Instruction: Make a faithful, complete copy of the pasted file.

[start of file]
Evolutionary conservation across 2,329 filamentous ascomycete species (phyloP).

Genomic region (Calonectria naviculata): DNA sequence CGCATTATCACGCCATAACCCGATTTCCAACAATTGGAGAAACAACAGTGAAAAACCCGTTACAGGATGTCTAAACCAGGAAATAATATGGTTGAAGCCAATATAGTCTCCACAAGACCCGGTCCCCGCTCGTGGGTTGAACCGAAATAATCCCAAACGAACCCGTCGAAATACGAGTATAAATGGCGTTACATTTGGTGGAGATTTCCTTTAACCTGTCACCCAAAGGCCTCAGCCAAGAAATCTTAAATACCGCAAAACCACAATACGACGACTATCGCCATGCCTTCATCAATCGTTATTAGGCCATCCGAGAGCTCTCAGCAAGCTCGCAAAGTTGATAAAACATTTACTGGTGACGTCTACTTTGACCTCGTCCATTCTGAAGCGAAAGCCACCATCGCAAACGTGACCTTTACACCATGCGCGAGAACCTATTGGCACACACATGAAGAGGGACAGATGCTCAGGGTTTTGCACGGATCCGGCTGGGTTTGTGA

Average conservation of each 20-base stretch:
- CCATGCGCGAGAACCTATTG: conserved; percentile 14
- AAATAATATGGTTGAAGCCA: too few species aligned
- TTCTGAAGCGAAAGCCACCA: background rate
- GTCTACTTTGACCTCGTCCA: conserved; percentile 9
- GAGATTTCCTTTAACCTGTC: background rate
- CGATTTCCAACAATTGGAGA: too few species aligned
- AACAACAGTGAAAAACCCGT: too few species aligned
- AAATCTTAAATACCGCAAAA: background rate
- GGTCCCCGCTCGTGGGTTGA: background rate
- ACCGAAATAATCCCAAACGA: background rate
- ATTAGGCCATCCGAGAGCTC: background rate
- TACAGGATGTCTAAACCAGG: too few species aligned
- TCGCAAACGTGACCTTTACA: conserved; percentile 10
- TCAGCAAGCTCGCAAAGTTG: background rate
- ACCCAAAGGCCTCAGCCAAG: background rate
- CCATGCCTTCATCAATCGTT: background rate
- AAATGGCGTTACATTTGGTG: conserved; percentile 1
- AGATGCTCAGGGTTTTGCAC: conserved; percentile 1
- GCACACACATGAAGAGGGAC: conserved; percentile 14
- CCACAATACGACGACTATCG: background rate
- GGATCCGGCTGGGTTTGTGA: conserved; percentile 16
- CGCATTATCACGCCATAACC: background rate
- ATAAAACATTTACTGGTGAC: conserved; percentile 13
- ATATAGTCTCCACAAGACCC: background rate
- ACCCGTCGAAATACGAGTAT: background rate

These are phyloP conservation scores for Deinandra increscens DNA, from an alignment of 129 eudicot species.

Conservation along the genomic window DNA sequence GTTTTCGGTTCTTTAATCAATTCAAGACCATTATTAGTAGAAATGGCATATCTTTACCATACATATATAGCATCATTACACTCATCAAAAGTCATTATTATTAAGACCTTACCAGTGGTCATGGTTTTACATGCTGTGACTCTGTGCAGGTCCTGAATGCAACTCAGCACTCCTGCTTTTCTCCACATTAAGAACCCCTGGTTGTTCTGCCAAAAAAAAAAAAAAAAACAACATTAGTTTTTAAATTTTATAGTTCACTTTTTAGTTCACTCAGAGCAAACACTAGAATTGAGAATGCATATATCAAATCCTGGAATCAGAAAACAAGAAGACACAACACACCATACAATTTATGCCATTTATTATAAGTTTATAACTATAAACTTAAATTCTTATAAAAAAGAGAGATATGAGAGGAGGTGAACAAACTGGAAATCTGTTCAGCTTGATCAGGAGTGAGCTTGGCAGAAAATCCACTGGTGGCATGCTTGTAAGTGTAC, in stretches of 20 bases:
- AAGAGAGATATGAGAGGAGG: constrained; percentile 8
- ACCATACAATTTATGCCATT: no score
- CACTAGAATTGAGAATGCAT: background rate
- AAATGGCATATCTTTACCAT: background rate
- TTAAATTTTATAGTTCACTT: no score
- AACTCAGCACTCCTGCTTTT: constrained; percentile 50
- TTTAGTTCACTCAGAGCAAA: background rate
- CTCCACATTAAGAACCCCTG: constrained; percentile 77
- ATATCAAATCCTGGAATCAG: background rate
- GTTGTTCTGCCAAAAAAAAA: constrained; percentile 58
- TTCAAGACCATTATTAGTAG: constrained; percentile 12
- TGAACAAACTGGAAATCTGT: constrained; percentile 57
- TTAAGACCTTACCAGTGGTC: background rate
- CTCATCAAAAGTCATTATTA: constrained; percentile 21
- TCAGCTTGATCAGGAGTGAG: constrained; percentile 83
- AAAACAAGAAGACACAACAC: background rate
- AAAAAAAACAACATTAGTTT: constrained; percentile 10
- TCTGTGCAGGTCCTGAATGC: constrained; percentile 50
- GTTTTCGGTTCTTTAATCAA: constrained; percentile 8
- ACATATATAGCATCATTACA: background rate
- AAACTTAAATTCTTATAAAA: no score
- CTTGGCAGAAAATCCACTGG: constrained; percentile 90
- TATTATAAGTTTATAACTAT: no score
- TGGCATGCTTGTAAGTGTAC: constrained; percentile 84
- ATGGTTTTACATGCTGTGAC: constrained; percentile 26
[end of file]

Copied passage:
Evolutionary conservation across 2,329 filamentous ascomycete species (phyloP).

Genomic region (Calonectria naviculata): DNA sequence CGCATTATCACGCCATAACCCGATTTCCAACAATTGGAGAAACAACAGTGAAAAACCCGTTACAGGATGTCTAAACCAGGAAATAATATGGTTGAAGCCAATATAGTCTCCACAAGACCCGGTCCCCGCTCGTGGGTTGAACCGAAATAATCCCAAACGAACCCGTCGAAATACGAGTATAAATGGCGTTACATTTGGTGGAGATTTCCTTTAACCTGTCACCCAAAGGCCTCAGCCAAGAAATCTTAAATACCGCAAAACCACAATACGACGACTATCGCCATGCCTTCATCAATCGTTATTAGGCCATCCGAGAGCTCTCAGCAAGCTCGCAAAGTTGATAAAACATTTACTGGTGACGTCTACTTTGACCTCGTCCATTCTGAAGCGAAAGCCACCATCGCAAACGTGACCTTTACACCATGCGCGAGAACCTATTGGCACACACATGAAGAGGGACAGATGCTCAGGGTTTTGCACGGATCCGGCTGGGTTTGTGA

Average conservation of each 20-base stretch:
- CCATGCGCGAGAACCTATTG: conserved; percentile 14
- AAATAATATGGTTGAAGCCA: too few species aligned
- TTCTGAAGCGAAAGCCACCA: background rate
- GTCTACTTTGACCTCGTCCA: conserved; percentile 9
- GAGATTTCCTTTAACCTGTC: background rate
- CGATTTCCAACAATTGGAGA: too few species aligned
- AACAACAGTGAAAAACCCGT: too few species aligned
- AAATCTTAAATACCGCAAAA: background rate
- GGTCCCCGCTCGTGGGTTGA: background rate
- ACCGAAATAATCCCAAACGA: background rate
- ATTAGGCCATCCGAGAGCTC: background rate
- TACAGGATGTCTAAACCAGG: too few species aligned
- TCGCAAACGTGACCTTTACA: conserved; percentile 10
- TCAGCAAGCTCGCAAAGTTG: background rate
- ACCCAAAGGCCTCAGCCAAG: background rate
- CCATGCCTTCATCAATCGTT: background rate
- AAATGGCGTTACATTTGGTG: conserved; percentile 1
- AGATGCTCAGGGTTTTGCAC: conserved; percentile 1
- GCACACACATGAAGAGGGAC: conserved; percentile 14
- CCACAATACGACGACTATCG: background rate
- GGATCCGGCTGGGTTTGTGA: conserved; percentile 16
- CGCATTATCACGCCATAACC: background rate
- ATAAAACATTTACTGGTGAC: conserved; percentile 13
- ATATAGTCTCCACAAGACCC: background rate
- ACCCGTCGAAATACGAGTAT: background rate

These are phyloP conservation scores for Deinandra increscens DNA, from an alignment of 129 eudicot species.

Conservation along the genomic window DNA sequence GTTTTCGGTTCTTTAATCAATTCAAGACCATTATTAGTAGAAATGGCATATCTTTACCATACATATATAGCATCATTACACTCATCAAAAGTCATTATTATTAAGACCTTACCAGTGGTCATGGTTTTACATGCTGTGACTCTGTGCAGGTCCTGAATGCAACTCAGCACTCCTGCTTTTCTCCACATTAAGAACCCCTGGTTGTTCTGCCAAAAAAAAAAAAAAAAACAACATTAGTTTTTAAATTTTATAGTTCACTTTTTAGTTCACTCAGAGCAAACACTAGAATTGAGAATGCATATATCAAATCCTGGAATCAGAAAACAAGAAGACACAACACACCATACAATTTATGCCATTTATTATAAGTTTATAACTATAAACTTAAATTCTTATAAAAAAGAGAGATATGAGAGGAGGTGAACAAACTGGAAATCTGTTCAGCTTGATCAGGAGTGAGCTTGGCAGAAAATCCACTGGTGGCATGCTTGTAAGTGTAC, in stretches of 20 bases:
- AAGAGAGATATGAGAGGAGG: constrained; percentile 8
- ACCATACAATTTATGCCATT: no score
- CACTAGAATTGAGAATGCAT: background rate
- AAATGGCATATCTTTACCAT: background rate
- TTAAATTTTATAGTTCACTT: no score
- AACTCAGCACTCCTGCTTTT: constrained; percentile 50
- TTTAGTTCACTCAGAGCAAA: background rate
- CTCCACATTAAGAACCCCTG: constrained; percentile 77
- ATATCAAATCCTGGAATCAG: background rate
- GTTGTTCTGCCAAAAAAAAA: constrained; percentile 58
- TTCAAGACCATTATTAGTAG: constrained; percentile 12
- TGAACAAACTGGAAATCTGT: constrained; percentile 57
- TTAAGACCTTACCAGTGGTC: background rate
- CTCATCAAAAGTCATTATTA: constrained; percentile 21
- TCAGCTTGATCAGGAGTGAG: constrained; percentile 83
- AAAACAAGAAGACACAACAC: background rate
- AAAAAAAACAACATTAGTTT: constrained; percentile 10
- TCTGTGCAGGTCCTGAATGC: constrained; percentile 50
- GTTTTCGGTTCTTTAATCAA: constrained; percentile 8
- ACATATATAGCATCATTACA: background rate
- AAACTTAAATTCTTATAAAA: no score
- CTTGGCAGAAAATCCACTGG: constrained; percentile 90
- TATTATAAGTTTATAACTAT: no score
- TGGCATGCTTGTAAGTGTAC: constrained; percentile 84
- ATGGTTTTACATGCTGTGAC: constrained; percentile 26